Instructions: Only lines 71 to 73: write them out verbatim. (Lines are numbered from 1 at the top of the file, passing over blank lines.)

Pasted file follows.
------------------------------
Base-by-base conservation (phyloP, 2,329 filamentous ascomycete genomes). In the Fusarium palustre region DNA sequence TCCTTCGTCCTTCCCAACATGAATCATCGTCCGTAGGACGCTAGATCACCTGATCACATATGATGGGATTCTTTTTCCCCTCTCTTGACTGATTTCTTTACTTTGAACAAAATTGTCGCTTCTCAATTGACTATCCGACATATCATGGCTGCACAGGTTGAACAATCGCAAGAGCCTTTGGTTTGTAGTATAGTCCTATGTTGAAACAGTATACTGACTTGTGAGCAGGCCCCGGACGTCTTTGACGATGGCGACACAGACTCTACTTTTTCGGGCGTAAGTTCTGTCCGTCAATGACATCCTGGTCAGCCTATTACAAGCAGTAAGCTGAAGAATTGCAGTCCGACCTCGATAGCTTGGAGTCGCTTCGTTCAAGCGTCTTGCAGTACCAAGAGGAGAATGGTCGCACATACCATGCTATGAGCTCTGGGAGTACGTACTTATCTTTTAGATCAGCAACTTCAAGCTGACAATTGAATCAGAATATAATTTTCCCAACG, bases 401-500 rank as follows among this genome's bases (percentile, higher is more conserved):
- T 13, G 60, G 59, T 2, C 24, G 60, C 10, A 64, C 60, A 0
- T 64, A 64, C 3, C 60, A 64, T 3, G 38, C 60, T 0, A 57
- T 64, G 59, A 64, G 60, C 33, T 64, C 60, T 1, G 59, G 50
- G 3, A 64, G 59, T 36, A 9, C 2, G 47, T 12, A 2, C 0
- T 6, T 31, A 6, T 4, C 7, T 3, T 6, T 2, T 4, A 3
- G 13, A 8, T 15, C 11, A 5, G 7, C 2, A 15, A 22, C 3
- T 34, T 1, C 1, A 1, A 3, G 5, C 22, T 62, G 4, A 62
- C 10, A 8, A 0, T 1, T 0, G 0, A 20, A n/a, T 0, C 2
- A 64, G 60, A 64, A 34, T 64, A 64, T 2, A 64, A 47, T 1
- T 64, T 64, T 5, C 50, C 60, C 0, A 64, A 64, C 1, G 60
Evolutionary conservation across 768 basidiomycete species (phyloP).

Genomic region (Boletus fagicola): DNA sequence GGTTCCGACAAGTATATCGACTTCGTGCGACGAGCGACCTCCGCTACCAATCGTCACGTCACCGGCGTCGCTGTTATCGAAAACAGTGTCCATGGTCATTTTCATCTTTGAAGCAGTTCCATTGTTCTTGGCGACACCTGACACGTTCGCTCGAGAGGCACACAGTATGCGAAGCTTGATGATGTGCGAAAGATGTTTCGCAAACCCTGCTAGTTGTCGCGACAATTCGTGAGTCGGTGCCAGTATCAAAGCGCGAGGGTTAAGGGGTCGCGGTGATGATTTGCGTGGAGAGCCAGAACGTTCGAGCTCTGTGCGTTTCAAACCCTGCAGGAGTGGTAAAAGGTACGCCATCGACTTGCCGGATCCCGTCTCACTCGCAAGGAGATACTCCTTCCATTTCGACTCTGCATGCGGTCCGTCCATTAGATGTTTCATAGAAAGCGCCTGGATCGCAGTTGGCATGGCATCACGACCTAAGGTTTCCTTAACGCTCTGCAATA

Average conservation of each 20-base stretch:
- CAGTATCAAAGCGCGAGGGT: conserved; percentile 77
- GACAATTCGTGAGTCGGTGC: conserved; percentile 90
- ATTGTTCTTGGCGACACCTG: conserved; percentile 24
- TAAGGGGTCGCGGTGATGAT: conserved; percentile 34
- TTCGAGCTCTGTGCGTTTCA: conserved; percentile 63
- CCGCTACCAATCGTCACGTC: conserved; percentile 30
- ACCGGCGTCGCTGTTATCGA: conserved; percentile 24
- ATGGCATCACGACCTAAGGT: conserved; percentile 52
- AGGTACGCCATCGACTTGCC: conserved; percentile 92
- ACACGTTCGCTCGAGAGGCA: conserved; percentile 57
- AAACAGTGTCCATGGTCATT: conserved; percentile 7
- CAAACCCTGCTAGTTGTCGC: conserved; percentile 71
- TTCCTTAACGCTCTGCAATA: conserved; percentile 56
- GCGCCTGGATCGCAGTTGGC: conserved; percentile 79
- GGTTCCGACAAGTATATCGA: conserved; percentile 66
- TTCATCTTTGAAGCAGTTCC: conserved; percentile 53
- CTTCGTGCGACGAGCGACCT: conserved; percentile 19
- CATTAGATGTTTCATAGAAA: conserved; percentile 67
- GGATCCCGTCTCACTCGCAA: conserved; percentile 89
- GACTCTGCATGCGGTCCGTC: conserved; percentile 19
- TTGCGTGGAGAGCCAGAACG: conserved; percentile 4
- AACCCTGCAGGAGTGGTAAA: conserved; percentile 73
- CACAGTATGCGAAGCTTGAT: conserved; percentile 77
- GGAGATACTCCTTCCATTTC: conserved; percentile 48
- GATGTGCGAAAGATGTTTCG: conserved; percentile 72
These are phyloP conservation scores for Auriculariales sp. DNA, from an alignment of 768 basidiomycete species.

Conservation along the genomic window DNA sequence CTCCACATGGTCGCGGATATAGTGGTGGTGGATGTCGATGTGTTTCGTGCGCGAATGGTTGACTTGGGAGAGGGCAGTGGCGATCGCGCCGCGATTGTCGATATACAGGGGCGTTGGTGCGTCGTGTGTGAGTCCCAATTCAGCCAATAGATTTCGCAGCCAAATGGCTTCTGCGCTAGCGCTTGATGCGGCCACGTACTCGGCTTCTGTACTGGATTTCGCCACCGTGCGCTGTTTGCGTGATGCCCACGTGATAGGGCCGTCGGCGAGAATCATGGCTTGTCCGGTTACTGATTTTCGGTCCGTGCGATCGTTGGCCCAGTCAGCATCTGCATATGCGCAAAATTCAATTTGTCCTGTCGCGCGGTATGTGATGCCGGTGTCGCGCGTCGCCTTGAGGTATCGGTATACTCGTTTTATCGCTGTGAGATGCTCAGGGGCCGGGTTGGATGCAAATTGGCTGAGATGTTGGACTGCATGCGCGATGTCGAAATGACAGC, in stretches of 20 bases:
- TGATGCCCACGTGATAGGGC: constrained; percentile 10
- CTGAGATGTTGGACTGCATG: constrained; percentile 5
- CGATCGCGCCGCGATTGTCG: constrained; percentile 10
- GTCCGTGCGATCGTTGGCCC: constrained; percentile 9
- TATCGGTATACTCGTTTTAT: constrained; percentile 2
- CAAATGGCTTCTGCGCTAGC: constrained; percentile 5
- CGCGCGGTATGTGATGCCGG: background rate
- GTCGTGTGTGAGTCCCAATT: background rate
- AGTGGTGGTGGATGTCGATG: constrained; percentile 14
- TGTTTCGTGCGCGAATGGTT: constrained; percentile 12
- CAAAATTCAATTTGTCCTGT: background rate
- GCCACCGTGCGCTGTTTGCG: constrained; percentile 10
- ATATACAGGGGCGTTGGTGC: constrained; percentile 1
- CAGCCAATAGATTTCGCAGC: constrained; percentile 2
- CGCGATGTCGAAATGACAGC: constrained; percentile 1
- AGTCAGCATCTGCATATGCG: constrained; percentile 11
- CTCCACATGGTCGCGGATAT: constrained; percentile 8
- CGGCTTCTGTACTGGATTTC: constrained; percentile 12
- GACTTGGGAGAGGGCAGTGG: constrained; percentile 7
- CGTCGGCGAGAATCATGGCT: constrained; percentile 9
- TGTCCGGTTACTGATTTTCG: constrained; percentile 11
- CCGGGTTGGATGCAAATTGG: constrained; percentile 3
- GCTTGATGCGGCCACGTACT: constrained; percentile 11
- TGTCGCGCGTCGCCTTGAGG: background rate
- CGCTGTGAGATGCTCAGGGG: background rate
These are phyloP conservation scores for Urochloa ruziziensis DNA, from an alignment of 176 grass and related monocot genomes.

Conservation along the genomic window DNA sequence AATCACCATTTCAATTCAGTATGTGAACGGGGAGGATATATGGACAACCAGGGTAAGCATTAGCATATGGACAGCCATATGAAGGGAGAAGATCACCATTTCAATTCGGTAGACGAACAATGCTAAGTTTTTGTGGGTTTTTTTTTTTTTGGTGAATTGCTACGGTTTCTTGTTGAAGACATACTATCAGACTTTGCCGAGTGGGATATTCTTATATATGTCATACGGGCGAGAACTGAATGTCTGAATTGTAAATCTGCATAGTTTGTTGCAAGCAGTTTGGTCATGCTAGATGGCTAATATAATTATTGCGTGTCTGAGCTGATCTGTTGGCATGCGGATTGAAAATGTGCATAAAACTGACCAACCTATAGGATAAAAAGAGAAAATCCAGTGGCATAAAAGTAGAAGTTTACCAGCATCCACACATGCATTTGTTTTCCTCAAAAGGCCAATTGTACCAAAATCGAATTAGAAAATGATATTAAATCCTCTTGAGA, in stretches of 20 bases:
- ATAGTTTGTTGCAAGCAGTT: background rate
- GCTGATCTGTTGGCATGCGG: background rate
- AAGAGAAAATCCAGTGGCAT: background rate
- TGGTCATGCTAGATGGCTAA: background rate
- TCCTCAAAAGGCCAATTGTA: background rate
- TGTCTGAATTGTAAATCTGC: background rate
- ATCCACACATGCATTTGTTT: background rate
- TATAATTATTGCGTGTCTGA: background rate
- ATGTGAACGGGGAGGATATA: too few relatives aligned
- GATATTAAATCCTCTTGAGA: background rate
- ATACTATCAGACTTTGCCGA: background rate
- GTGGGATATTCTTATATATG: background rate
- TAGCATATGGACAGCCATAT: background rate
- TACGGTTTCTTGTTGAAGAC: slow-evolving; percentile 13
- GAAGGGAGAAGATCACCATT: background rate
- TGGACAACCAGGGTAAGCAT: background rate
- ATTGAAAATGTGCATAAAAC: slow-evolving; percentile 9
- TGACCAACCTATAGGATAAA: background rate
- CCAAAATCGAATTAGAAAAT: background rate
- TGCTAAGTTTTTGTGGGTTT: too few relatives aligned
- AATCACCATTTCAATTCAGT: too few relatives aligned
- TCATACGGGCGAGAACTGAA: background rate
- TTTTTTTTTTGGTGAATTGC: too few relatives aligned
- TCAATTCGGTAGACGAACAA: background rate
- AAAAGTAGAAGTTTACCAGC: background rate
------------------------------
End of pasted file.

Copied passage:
- AAGAGAAAATCCAGTGGCAT: background rate
- TGGTCATGCTAGATGGCTAA: background rate
- TCCTCAAAAGGCCAATTGTA: background rate